Author Archives: ArtsJournal1

Choreography As Conflict Resolution — A Retired Dancer Becomes A Professional Mediator

Dana Caspersen, William Forsythe’s wife and a former member of his company, Ballett Frankfurt, “develops choreographic methods that let groups address differences in nonverbal ways. Many of her projects center on participatory ‘action dialogues,’ which allow groups as large as 250 to tackle fraught issues like racism and polarization.” – Dance Magazine

‘This Is Heroic Criticism, Warrior Criticism, Live-Ammo Criticism’ — Six Film Writers Give Their Takes On Pauline Kael

David Thomson: “The shrewdest thing to say about Pauline Kael – beyond recognising that she was essential – is that she was kind of crazy. Yet determined to seem rational or in control.”
Kate Muir: “Her language is spankingly crisp and her reactions that of a ticket-buying human, not someone sweating ink as they try to impress.” – The Guardian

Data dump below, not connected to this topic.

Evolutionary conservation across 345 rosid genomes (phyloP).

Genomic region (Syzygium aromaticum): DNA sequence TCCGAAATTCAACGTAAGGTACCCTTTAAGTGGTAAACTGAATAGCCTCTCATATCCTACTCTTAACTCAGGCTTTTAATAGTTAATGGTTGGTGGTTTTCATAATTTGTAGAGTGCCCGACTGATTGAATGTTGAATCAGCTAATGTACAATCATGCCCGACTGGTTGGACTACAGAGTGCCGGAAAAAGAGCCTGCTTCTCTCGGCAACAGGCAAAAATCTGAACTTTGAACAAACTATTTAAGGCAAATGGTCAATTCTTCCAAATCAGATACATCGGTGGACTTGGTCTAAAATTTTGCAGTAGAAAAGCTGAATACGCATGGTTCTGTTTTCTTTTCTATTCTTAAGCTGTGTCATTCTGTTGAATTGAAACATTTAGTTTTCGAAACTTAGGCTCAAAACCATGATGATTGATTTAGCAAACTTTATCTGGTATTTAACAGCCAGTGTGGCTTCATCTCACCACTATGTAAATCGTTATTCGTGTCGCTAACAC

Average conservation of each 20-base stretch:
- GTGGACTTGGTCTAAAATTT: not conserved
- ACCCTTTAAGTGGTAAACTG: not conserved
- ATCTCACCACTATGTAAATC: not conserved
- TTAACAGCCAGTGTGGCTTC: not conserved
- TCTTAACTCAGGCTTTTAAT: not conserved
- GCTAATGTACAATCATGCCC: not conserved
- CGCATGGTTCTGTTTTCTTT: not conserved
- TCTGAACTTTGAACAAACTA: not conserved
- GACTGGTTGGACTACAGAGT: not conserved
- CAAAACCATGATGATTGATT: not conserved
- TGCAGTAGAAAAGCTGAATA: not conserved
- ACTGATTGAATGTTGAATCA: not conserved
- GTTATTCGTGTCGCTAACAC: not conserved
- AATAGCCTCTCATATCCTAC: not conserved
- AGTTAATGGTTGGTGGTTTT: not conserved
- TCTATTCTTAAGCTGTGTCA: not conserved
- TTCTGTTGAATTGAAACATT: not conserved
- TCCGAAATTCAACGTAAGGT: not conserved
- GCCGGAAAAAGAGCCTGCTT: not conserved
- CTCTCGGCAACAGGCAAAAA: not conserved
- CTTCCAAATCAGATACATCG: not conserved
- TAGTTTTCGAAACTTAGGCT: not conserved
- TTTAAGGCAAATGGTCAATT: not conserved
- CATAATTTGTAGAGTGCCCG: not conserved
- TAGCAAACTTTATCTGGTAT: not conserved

‘A Great Realist Novel’: Salman Rushdie On Kurt Vonnegut’s ‘Slaughterhouse-Five’, 50 Years On

“It tells us that wars are hell, but we knew that already. It tells us that most human beings are not so bad, except for the ones who are, and that’s valuable information. It doesn’t tell us how to get to the planet Tralfamadore, but it does tell us how to communicate with its inhabitants. All we have to do is build something big, like the Pyramids or the Great Wall of China.”- The New Yorker

Jazzercise, At 50, Is Big Business

“Countless workout fads have come along since the heyday of Jazzercise: Tae Bo, Pilates, Zumba, boxing, spinning, pole dancing. And yet Jazzercise persists: today, according to the company, there are more than seven thousand franchises, serving roughly two hundred and fifty thousand customers in twenty-five countries and grossing somewhere between ninety-five million and a hundred million dollars per year.” – The New Yorker

Anna Netrebko, ‘Aida’, And Why Opera Just Needs To Drop Blackface Already

The diva posted a photo of herself in her dressing room at the Mariinsky, all done up as Verdi’s enslaved Ethiopian princess, and one commenter wrote, “Beautiful singing! But is the blackface really necessary?” Netrebko replied, “Black Face and Black Body for Ethiopien [sic] princess, for Verdi[‘s] greatest opera! YES!” And, of course, all hell broke loose. (It didn’t help when Netrebko called her critics “low class jerks.”) Olivia Giovetti considers why, in the opera world, there still has to be an argument over blackface. – Van